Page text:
2.Section 1983 Claims

To sustain an action under 42 U.S.C. § 1983, Khurana must show both: (i) that the conduct complained of has been committed under color of state law, and (ii) that this conduct worked a denial of rights secured by the Constitution or laws of the United States. West v. Atkins, 487 U.S. 42, 48 (1988); Wood v. Ostrander, 879 F.2d 583, 587 (9th Cir. 1989).

Khurana easily meets the first prong. Because Guenther and his team of inspectors and administrative assistants acted as Health District employees enforcing the state food code, they were, in their official capacities, acting under the color of state law.

Khurana faces a greater challenge in demonstrating with relevant facts that Defendants' actions deprived him of his constitutionally protected rights to unreasonable search and seizure and to due process. The standards vary for each claim and will be addressed separately

A.Fourth Amendment

Khurana alleges that Palazzolo and Helkey violated his due process rights by entering his restaurant without a warrant on September 5, 2008 after Khurana had refused access. The Fourth Amendment of the United States Constitution, which was incorporated against the states by the Fourteenth Amendment's Due Process Clause, protects "the right of the people to be secure in their persons, houses, papers, and effects, against unreasonable searches and seizures." U .S. Const. amend. IV. Khurana, however, has not provided sufficient evidence that Palazzolo and Helkey conducted an unreasonable search on September 5. Even if he did, Palazzolo and Helkey are entitled to qualified immunity.

First, the health inspectors did not require a warrant to conduct the search on September 5, 2008 because Khurana consented to the search. As a condition of obtaining a restaurant license, Khurana agreed to allow health inspectors' access to his restaurant. Food Code §§ 8-302.13(C), 8-302.14(g) (2), 8-304.11 (B), 8-304.11(F), and 8-402.11. Khurana also consented to unannounced inspections as a condition of the Compliance Agreement, and the Food Code specifically authorizes regulatory authorities to impose requirements in addition to those specifically included in the Food Code. Id. at § 8-102.10(A). A consensual search does not require a warrant. Morgan v. United States, 323 F.3d 776, 781 (9th Cir. 2003).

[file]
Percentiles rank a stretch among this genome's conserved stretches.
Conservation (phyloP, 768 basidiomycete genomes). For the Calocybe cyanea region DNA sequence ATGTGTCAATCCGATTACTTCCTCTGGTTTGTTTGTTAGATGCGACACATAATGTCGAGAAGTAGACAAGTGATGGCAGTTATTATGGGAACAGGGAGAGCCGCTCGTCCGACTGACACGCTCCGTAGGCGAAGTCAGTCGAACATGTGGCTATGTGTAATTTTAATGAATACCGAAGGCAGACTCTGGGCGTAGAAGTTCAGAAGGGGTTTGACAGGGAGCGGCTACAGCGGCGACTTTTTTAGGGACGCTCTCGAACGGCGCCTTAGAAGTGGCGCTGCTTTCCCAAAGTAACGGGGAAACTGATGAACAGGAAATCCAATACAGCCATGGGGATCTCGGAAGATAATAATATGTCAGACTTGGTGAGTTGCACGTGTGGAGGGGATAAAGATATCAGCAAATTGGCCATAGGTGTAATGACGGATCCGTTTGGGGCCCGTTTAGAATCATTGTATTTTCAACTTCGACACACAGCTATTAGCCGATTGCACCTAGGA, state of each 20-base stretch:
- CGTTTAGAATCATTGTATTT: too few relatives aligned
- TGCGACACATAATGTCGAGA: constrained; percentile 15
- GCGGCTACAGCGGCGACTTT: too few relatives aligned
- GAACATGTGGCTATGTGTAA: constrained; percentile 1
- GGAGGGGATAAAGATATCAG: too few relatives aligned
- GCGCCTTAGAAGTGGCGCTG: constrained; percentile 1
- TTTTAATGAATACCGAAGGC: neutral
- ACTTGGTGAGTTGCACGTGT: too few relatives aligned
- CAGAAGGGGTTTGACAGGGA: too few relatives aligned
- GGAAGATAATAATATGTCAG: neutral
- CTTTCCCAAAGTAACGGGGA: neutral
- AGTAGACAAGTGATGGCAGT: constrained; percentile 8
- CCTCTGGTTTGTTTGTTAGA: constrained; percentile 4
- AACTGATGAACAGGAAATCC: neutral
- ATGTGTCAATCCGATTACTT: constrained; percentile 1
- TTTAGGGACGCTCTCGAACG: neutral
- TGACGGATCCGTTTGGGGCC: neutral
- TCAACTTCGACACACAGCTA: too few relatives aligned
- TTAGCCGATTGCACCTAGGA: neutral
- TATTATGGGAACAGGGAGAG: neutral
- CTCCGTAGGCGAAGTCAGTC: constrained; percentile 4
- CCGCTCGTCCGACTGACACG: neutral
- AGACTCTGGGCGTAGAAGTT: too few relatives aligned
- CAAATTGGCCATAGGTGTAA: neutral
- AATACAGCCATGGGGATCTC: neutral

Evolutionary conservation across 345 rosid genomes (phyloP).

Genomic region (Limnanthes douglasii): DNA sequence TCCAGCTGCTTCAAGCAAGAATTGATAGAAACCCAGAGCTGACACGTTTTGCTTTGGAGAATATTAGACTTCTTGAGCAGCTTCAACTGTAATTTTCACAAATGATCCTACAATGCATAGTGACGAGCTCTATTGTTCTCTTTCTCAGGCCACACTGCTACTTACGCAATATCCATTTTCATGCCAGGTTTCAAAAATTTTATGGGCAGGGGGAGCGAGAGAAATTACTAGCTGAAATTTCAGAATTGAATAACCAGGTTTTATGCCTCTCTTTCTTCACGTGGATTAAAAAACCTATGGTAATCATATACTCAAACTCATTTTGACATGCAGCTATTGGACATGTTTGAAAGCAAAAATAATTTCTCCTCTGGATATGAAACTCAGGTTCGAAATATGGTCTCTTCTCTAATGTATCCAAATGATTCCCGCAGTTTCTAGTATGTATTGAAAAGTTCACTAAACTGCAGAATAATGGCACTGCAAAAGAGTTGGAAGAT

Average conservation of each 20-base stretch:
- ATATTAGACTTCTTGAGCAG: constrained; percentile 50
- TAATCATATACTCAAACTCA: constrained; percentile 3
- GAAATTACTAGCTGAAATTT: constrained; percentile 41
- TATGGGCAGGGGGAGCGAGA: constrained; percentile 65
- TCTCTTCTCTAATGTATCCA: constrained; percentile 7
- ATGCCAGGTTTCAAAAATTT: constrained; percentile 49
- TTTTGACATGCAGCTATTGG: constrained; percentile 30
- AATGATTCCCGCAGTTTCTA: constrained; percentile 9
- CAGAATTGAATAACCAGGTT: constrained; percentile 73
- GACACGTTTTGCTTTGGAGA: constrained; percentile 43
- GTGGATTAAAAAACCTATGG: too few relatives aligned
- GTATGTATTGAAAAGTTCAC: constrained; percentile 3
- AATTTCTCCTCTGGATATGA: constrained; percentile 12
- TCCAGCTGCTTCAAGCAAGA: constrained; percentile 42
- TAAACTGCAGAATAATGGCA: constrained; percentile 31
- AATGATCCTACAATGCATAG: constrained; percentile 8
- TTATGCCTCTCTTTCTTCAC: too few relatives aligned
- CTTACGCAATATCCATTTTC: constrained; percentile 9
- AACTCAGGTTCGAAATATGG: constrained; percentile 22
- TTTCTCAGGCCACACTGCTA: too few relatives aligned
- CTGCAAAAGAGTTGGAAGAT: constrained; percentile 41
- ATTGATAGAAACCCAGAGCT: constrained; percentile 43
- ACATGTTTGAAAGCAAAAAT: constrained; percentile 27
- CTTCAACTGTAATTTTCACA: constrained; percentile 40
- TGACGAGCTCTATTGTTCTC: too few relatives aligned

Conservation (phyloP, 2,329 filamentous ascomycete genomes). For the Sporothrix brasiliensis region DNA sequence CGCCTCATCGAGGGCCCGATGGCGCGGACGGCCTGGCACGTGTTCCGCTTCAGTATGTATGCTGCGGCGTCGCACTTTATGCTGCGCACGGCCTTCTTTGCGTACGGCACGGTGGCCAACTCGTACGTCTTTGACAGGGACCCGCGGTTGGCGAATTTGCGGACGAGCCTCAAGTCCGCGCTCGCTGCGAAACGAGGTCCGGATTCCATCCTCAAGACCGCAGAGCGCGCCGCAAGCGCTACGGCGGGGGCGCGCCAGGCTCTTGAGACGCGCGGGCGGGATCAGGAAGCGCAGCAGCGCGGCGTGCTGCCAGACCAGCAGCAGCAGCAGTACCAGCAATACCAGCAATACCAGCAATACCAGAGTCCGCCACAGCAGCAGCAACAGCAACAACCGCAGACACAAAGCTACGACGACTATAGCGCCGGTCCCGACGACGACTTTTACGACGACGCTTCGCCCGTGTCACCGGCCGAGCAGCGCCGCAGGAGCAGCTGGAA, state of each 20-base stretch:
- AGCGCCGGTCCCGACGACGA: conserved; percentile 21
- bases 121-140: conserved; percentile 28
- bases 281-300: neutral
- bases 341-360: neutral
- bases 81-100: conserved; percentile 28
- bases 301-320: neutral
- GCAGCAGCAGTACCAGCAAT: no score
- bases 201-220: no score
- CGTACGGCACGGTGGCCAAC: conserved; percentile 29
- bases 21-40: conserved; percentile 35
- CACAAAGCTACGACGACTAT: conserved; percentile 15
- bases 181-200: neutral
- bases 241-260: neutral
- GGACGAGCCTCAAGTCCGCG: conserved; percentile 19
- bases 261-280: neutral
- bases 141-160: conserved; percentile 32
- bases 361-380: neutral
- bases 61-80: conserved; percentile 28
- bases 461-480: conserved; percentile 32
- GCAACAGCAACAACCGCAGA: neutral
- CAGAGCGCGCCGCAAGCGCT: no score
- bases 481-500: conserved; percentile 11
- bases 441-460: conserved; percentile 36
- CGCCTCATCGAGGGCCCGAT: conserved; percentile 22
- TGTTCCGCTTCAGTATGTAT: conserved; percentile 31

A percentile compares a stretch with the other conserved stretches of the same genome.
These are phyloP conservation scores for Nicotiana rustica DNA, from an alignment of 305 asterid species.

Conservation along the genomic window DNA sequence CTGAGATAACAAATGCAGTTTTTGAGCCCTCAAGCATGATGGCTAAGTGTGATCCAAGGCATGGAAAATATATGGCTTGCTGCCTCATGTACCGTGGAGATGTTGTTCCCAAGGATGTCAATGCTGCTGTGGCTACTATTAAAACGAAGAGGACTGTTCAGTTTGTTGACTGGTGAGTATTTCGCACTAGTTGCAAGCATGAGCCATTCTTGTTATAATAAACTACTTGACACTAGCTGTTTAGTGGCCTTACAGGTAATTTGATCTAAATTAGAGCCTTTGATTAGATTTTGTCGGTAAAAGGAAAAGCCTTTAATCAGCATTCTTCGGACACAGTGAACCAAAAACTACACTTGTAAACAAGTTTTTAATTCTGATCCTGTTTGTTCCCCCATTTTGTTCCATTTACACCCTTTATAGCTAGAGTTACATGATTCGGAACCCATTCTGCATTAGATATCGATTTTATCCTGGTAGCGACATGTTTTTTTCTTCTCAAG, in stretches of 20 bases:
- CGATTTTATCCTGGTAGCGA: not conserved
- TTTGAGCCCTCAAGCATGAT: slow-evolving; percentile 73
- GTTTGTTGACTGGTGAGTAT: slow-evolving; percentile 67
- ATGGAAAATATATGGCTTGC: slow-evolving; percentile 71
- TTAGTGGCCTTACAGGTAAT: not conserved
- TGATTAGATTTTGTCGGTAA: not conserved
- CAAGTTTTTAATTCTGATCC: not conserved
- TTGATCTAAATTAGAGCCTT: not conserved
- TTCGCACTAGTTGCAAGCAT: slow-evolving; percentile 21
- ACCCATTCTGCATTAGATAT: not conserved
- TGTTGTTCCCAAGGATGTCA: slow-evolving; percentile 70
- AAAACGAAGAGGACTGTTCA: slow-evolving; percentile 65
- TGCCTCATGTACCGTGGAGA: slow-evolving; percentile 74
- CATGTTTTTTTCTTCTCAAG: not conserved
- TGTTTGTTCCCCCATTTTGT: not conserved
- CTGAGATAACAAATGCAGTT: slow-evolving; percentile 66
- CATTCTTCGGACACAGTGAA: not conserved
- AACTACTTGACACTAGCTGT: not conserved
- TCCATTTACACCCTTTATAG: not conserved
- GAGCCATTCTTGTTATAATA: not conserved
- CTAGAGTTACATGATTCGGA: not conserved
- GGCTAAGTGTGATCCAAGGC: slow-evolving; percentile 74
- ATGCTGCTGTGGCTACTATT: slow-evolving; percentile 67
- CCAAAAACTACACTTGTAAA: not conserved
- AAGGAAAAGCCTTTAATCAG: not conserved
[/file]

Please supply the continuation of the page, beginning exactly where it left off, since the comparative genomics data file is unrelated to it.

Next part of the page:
Moreover, in closely regulated industries warrantless inspections are permitted if the inspection is made pursuant to a regulatory scheme designed to protect the health and welfare of the people, and the regulatory scheme provides a "constitutionally adequate substitute for a warrant." See, e.g., New York v. Burger, 482 U.S. 691 (1987). The Court finds that the inspection conducted on September 5, 2008 falls within the established exception to the warrant requirement for administrative inspections in a "closely regulated" business.

The food industry is a closely regulated business, and the state has a substantial interest in regulating food safety. Contreras v. City of Chicago, 119 F.3d 1286, 1290 (7th Cir. 1997). In addition, as with the inspections of automobile junkyards in Burger, requiring health inspectors to obtain a warrant or provide notice to owners prior to conducting a health or safety inspection could frustrate enforcement of the food safety ordinances; therefore, warrantless inspections are necessary to further the regulatory scheme. Burger, 482 U.S. at 710. Finally, the Food Code provisions provide a "constitutionally adequate substitute for a warrant." The Food Code informs license holders that inspections will be made on a regular basis and the Code limits the "time, place, and scope" of the inspections. Id. at 711. Because warrantless inspections in the food industry further a regulatory scheme designed to ensure food safety, the warrantless inspection on September 5, 2008 was therefore reasonable even without Khurana's consent.